Berlin The pot should “have it all”, announced the new state government, and it has. The new climate special fund of the city of Berlin is to comprise up to ten billion euros. The new CDU-led state government wants to “give a boost” to climate policy.
Berlin is not the only federal state that is imposing such a special debt pot that bypasses the debt brake. NRW, Bremen and Saarland have also recently decided on new billions in debt. The small Saarland surpasses everyone: the special pot in Saarbrücken is three billion euros – with a budget of just 5.4 billion euros.
After the federal government created more and more extra budgets since the outbreak of the corona crisis, the federal states are also increasingly levering out the debt brake – to the horror of many economists. “I think the new special funds are a danger,” says finance scientist Lars Feld, who also advises Finance Minister Christian Lindner (FDP).
Above all, three federal states, which for years were considered to be particularly weak, but had recently caught up financially, are moving back into focus: “Saarland, Bremen and Berlin in particular are at risk of falling into another budgetary emergency if the funds used do not provide the hoped-for growth impulses lead,” says Feld.
The Scientific Advisory Board of the Stability Council is also critical in a new statement. More and more shadow budgets made state budgets non-transparent and made it difficult for the Stability Council, which oversees the finances of the federal and state governments, to “monitor the compliance of public finances,” write the economists.
Debt brake is stricter for states than for the federal government
Thiess Büttner, head of the Stability Council’s Scientific Advisory Board, warned of ever-increasing national deficits. In addition, extra budgets jeopardized compliance with European debt targets. Unlike in Germany, the outsourced debts in Europe are taken into account when applying the debt rules.
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The Saarland was a pioneer in the development of creating new sub-budgets at state level. The Finance Minister there, Jakob von Weizsäcker (SPD), was not a friend of the debt brake even when he was Olaf Scholz’s (SPD) chief economist in the Ministry of Finance. Even then, he was looking for ways in which the state could invest more despite the strict requirements of the debt rule anchored in the constitution.
The debt brake is even stricter for the states than for the federal government. Unlike the federal government, which has at least a small margin of debt, the states are not allowed to incur any new debt. Many state finance ministers do not think this makes sense. So also from Weizsacker.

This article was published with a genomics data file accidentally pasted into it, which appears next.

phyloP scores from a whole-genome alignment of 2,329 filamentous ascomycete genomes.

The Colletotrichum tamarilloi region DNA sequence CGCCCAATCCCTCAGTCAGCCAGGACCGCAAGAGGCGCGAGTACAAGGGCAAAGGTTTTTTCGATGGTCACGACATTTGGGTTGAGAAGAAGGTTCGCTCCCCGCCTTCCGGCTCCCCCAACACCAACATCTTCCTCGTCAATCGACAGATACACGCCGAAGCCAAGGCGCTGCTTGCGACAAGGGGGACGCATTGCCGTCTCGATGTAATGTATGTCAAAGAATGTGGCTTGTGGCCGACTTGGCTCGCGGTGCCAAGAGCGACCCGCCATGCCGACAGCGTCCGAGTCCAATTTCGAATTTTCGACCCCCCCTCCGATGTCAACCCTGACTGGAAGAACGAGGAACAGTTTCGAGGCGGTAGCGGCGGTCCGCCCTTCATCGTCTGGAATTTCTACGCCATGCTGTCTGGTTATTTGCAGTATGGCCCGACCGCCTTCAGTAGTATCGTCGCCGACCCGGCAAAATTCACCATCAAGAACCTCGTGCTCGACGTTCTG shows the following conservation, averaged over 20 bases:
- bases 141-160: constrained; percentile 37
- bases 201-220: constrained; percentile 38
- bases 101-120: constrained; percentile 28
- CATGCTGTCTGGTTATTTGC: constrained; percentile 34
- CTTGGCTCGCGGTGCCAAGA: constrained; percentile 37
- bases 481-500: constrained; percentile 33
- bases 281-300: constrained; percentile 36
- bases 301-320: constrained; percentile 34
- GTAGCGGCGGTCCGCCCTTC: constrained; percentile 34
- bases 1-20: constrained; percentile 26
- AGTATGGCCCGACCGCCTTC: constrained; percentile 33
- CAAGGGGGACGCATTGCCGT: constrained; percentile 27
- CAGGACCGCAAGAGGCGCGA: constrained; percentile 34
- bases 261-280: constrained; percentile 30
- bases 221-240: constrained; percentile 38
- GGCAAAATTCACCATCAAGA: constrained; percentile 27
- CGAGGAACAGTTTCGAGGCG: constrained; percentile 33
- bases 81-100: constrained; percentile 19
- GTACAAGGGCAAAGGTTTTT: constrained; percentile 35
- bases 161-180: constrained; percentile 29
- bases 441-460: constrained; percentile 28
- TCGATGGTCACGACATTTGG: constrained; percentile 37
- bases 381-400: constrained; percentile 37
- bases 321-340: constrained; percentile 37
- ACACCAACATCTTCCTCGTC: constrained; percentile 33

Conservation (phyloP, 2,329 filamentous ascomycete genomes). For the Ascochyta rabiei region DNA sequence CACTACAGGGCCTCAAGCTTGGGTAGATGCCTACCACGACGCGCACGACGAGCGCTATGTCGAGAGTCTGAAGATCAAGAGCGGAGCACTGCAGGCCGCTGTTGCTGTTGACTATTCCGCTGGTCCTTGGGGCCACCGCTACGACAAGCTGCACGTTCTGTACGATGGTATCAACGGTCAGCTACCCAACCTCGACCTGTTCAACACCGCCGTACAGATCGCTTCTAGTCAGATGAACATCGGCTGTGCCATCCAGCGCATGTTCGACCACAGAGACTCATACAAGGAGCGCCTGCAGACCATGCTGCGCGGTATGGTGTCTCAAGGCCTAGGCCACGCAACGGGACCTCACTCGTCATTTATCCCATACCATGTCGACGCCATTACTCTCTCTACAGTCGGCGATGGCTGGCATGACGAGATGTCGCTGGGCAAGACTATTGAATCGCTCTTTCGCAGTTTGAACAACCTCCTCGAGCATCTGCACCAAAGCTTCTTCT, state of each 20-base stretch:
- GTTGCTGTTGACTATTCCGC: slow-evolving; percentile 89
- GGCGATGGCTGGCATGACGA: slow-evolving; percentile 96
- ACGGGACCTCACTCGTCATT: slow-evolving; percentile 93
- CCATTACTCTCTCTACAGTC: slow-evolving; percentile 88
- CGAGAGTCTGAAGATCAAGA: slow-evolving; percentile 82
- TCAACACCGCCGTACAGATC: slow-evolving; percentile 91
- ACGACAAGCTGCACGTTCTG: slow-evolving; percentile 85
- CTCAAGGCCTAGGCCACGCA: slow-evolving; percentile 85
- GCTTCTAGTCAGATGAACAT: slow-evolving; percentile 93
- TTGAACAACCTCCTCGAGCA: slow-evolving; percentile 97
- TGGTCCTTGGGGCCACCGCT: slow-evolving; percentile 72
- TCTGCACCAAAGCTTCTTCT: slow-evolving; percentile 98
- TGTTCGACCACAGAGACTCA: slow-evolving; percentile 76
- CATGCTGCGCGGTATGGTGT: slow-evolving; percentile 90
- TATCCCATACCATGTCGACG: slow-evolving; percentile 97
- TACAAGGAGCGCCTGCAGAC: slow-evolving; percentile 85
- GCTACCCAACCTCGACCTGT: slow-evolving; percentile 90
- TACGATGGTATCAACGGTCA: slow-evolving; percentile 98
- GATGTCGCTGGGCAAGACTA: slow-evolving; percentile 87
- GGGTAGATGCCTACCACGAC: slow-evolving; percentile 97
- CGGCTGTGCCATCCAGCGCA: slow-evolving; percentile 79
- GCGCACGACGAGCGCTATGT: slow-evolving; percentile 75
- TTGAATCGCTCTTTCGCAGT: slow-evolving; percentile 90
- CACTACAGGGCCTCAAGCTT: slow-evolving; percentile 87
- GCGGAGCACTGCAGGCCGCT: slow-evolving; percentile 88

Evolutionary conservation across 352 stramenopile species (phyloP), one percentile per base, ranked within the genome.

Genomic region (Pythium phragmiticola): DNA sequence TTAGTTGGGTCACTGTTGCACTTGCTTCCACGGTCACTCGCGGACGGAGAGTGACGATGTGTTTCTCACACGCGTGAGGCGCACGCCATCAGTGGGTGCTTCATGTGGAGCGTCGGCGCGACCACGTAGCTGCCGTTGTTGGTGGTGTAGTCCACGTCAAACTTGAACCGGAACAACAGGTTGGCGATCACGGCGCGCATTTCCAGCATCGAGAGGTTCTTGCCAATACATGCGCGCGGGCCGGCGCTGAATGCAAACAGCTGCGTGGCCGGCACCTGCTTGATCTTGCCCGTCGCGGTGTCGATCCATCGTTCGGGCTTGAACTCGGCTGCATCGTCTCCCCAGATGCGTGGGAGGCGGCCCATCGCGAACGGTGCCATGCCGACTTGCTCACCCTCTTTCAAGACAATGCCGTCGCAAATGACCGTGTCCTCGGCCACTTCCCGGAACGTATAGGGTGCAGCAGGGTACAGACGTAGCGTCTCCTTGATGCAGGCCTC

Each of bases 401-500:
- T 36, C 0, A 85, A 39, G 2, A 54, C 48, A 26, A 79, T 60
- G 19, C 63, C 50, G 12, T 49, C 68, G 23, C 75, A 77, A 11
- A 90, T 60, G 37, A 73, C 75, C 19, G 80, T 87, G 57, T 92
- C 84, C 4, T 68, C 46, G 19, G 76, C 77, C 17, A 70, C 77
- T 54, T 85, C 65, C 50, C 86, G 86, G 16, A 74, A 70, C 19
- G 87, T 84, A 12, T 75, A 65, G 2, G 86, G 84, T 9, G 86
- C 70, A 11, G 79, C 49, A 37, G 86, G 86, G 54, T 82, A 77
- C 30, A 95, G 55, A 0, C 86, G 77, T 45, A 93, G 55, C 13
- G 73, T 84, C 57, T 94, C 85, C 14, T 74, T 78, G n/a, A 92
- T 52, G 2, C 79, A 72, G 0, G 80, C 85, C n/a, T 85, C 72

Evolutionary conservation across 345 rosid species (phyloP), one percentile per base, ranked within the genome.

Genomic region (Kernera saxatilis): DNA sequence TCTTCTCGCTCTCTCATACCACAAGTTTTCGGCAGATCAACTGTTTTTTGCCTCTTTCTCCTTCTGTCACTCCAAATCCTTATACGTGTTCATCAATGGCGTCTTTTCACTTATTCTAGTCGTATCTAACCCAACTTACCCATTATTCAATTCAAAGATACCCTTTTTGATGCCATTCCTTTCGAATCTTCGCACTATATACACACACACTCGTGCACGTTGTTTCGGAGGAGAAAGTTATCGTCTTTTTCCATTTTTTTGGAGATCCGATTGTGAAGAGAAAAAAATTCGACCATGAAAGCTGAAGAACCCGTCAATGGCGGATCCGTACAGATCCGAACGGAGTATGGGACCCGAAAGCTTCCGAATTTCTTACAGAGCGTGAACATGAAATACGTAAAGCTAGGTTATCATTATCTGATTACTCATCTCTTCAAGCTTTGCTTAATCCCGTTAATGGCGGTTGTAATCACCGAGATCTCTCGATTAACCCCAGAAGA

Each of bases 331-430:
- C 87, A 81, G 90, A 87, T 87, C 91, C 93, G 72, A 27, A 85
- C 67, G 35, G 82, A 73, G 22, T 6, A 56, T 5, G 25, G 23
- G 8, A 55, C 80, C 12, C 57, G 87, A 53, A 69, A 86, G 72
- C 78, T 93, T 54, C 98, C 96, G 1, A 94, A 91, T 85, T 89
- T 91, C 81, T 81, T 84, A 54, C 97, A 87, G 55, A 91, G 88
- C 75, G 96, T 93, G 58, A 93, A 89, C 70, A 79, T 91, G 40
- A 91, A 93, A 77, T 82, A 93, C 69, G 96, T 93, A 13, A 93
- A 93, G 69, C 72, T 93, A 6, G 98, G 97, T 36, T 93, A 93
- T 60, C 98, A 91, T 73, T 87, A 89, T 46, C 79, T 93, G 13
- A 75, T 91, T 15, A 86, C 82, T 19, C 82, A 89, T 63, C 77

As Saarland Minister of Finance, he is now putting his earlier ideas into practice. The Saarland is particularly affected by structural change. The small federal state is characterized by automobile production, almost all larger companies are threatened by it. The state government is therefore investing in the future.
The Saarland state government sees its strategy confirmed by recent successful settlements such as that of the US semiconductor manufacturer Wolfspeed. So she wants to use the money from the special pot for such settlements.
However, the Saarland has provided other federal states with a questionable blueprint, says economist Feld. “The Saarland still pays attention to the investment orientation of its special assets, others no longer at all,” he complains.
Above all, the question arises as to whether the establishment of shadow budgets is still appropriate and therefore still legal. In recent years, the federal states have secured ever larger shares of the total tax revenue and still have more and more services paid for by the federal government. “The federal states should therefore be in a better position to deal with shocks on their own,” says Düsseldorf economist Jens Südekum.
Criticism of special assets of the countries
At the end of last year, North Rhine-Westphalia set up a special fund of up to five billion euros for “crisis management” in connection with the Ukraine war. The assets are limited to one year, after which the funds can no longer be used, says North Rhine-Westphalian Finance Minister Marcus Optendrenk (CDU). It is therefore precautionary against Long-term financing via special funds has been taken.
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It is different in Bremen and Berlin. The governments there only acted this year – when the crisis was actually over. Bremen, for example, has applied the emergency clause, which allows more debt, and has taken on liabilities of three billion euros that are to flow into the regular budget.
Economist Südekum describes it as “unconvincing” that Berlin is planning changes to the budget “quickly now”. He is otherwise open to special funds at state level if a state government is using them to defend the economic basis against energy price shocks or to advance the transformation.
It is also remarkable that the CDU Prime Ministers in North Rhine-Westphalia and Berlin have no problem tricking the debt brake, but at the same time the Union in the federal government is suing the Federal Constitutional Court against the federal climate special fund.
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